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Villadiego (Municipality, Castilla y León, Spain)

Last modified: 2019-01-13 by ivan sache
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Flag of Villadiego - Image by Ivan Sache, 4 March 2014

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Presentation of Villadiego

The municipality of Villadiego (1,694 inhabitants in 2012; 32,796 ha, therefore the largest municipality in the province; municipal website) is located in the west of the Province of Burgos, 40 km from Burgos. The municipality is made of the villages of Acedillo, Arenillas de Villadiego, Barrios de Villadiego, Barruelo de Villadiego, Boada de Villadiego, Brullés, Bustillo del Páramo, Castromorca, Coculina, Fuencivil, Hormazuela, Hormicedo, Icedo, Los Valcárceres (Santa Cruz, San Miguel, Santiago), Melgosa de Villadiego, Olmos de la Picaza, Palazuelos de Villadiego, Quintanilla de la Presa, Rioparaíso, Sandoval de la Reina, Tablada de Villadiego, Tapia de Villadiego, Villadiego, Villahernando, Villahizán de Treviño, Villalbilla de Villadiego, Villalibado, Villanoño, Villanueva de Odra, Villanueva de Puerta, Villaúte, Villavedón and Villusto.

Villadiego was founded in the second half of the 9th century by Count Diego Rodríguez Porcelos, lord of Amaya, who would found Burgos a few years later (884). The town was originally known as Las Siete Villas de Diego (Diego's Seven Villages), referring to Barruelo, San Esteban, San Cristóbal, Tudanca de Arriba, Tudanca de Abajo, Mora and Villadiego. The town was first chartered on 4 June 1134 by King Alfonso VII and his mother Berenguela; the privilege was confirmed in 1243 by Ferdinand III the Saint, in 1254 by Alfonso X the Wise, in 1287 by Sancho IV, in 1299 by Ferdinand IV, in 1324 by Alfonso XI, in 1384 by John I (with additions), and in 1424 by John II.
Villadiego belonged to the Counts of Amaya, who had a residence in the village at least since 1182. The village was incorporated to the Royal domain by Ferdinand III and eventually sold to the Burgos Council on 18 July 1255 by Alfonso X; the sale was confirmed on 26 May 1285 by Sancho IV. Owned in the middle of the 14th century by María of Portugal, Villadiego was sold in the early 15th century to Juan Fernández de Velasco, whose family ruled the village until the end of the feudal system.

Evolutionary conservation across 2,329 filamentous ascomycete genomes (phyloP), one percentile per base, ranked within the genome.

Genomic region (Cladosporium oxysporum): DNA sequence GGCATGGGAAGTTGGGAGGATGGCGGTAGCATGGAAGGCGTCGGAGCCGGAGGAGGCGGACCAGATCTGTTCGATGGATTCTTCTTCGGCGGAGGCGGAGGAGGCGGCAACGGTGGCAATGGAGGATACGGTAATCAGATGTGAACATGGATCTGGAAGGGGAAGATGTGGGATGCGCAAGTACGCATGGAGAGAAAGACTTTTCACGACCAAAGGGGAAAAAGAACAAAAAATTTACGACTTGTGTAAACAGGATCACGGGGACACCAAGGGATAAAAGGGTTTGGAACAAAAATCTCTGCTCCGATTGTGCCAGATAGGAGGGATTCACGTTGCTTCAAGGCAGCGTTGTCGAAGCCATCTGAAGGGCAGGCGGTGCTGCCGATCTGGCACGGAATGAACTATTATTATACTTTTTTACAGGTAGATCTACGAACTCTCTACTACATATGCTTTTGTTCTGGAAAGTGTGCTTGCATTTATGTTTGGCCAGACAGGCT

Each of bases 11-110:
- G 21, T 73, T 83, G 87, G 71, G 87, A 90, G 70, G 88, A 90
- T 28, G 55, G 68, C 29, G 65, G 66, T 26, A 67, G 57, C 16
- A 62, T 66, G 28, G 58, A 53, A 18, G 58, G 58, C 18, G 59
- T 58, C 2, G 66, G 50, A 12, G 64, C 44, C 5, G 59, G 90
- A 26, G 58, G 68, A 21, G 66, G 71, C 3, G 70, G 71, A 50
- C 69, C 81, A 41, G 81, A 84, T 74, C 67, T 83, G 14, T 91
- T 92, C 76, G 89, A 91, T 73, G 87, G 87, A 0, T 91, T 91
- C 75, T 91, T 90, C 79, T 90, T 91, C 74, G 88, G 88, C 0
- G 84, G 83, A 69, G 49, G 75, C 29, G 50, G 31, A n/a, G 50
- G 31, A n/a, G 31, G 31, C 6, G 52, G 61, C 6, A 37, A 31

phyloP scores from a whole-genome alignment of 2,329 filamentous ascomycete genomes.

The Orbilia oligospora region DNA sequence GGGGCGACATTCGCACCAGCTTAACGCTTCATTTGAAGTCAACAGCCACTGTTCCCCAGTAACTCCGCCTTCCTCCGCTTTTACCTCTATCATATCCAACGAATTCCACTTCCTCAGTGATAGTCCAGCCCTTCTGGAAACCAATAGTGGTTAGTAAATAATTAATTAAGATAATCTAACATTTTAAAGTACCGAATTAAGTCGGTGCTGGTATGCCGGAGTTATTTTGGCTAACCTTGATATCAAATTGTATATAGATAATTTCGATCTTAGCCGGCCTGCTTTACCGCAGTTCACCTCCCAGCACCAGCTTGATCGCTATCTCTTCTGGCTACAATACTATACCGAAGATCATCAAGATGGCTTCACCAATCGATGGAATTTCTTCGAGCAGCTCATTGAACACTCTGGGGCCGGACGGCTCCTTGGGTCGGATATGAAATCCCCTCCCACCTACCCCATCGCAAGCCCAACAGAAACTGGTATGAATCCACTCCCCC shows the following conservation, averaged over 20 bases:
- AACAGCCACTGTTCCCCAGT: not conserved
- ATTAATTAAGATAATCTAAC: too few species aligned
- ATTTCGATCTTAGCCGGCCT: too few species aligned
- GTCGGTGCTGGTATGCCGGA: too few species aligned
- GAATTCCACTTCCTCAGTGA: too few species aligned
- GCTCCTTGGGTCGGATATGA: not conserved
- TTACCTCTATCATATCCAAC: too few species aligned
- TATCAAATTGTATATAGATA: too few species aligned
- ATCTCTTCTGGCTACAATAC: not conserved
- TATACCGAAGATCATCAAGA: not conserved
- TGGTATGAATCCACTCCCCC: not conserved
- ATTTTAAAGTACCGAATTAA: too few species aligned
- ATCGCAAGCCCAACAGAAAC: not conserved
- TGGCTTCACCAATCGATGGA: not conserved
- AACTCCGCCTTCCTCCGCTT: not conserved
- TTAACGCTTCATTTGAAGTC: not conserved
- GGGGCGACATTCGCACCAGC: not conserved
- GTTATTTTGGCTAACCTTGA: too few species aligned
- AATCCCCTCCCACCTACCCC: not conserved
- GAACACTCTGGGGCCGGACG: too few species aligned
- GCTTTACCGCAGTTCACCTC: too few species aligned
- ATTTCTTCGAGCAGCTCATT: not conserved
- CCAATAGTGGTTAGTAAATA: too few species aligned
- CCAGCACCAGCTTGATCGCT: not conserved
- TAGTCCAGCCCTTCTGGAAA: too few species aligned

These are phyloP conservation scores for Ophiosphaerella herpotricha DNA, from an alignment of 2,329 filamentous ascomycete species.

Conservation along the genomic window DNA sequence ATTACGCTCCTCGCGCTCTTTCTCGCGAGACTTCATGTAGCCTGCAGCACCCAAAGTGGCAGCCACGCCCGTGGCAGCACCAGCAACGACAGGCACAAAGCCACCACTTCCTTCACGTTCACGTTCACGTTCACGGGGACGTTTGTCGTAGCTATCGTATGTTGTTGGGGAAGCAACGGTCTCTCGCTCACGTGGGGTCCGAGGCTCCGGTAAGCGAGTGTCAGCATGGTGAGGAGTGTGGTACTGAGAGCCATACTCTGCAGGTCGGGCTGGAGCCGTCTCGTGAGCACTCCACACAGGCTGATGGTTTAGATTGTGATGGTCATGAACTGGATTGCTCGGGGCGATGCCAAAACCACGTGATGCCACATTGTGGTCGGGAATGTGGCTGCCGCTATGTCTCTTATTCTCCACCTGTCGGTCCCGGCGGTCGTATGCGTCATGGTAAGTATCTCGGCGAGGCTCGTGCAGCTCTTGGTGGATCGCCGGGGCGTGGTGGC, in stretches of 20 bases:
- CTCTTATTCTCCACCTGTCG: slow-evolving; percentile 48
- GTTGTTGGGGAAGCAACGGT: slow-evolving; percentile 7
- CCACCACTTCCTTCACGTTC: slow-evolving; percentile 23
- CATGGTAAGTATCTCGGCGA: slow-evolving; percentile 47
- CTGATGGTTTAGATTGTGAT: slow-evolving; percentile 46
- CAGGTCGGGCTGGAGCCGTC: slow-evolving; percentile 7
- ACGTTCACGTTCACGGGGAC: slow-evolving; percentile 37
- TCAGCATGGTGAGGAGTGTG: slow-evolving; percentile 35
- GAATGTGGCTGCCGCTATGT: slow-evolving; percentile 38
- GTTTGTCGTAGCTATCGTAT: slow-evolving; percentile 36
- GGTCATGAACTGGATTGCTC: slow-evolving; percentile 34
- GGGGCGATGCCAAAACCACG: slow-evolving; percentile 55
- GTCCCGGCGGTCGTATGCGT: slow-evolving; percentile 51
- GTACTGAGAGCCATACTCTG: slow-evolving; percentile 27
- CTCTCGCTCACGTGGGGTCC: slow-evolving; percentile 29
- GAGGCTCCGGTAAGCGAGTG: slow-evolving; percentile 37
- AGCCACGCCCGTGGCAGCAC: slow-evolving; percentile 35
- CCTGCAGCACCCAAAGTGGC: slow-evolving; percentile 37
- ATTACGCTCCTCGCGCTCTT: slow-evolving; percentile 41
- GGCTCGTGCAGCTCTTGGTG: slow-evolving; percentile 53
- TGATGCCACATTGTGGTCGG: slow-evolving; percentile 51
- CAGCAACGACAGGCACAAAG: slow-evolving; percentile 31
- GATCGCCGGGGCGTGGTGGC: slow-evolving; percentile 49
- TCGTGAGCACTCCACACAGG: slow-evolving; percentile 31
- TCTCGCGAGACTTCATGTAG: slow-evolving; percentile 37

Villadiego had once a flourishing Jewish community, established in the village in 1223 by Ferdinand III. The Jews of Villadiego funded King Peter I in his struggle against Henry II. In 1368, the Jewish borough was sacked by the troops of the Black Prince, loyal to Peter I, but not paid. Suppressed by Henry II, the Jewish communities of Castile re- emerged in the 15th century; in 1415, the Villadiego Council approved the Statutes of the Jews. Short after, Henry IV granted the right of asylum to the Jews in Castile. Pedro Fernández de Velasco established Jewish "charities" (banks) in Briviesca, Medina, Herrera, Salas, Belorado, Grisaleña, Arnedo and Villadiego; these entities were approved by a Bull signed on 15 September 1432 by Pope Eugene IV. However, the Jews remained submitted to strict rules and a wide range of prohibitions; accordingly, several of them converted to the Christian religion and the Jewish community of Villadiego progressively disappeared.

Ivan Sache, 4 March 2014

Symbols of Villadiego

The flag of Villadiego (Escudos y Banderas de la Provincia de Burgos website; photo, Town Hall) is prescribed by a Decree adopted on 9 February 2007 by the Municipal Council and published on 8 March 2007 in the official gazette of the Province of Burgos.
The flag is described as follows:

Flag: Rectangular, in proportions 2:3, red. In the middle is placed a white rhomb whose points reach the edges of the flag. In the middle of the flag is placed the municipal coat of arms, of height half the flag's hoist.

The red and white colours, as well as the rhomb, are taken from the municipal coat of arms.

The coat of arms of Villadiego (Escudos y Banderas de la Provincia de Burgos website) has been used since the 1950s. It blazons "Quarterly, 1. and 4. Castile (Gules a castle or port and windows azure), 2. and 3. León (Argent a lion gules). All over a rhomb argent charged with a bust of Count Diego Rodríguez Porcelos proper. The shield surmounted with a Royal Spanish crown."

Ivan Sache, 4 March 2014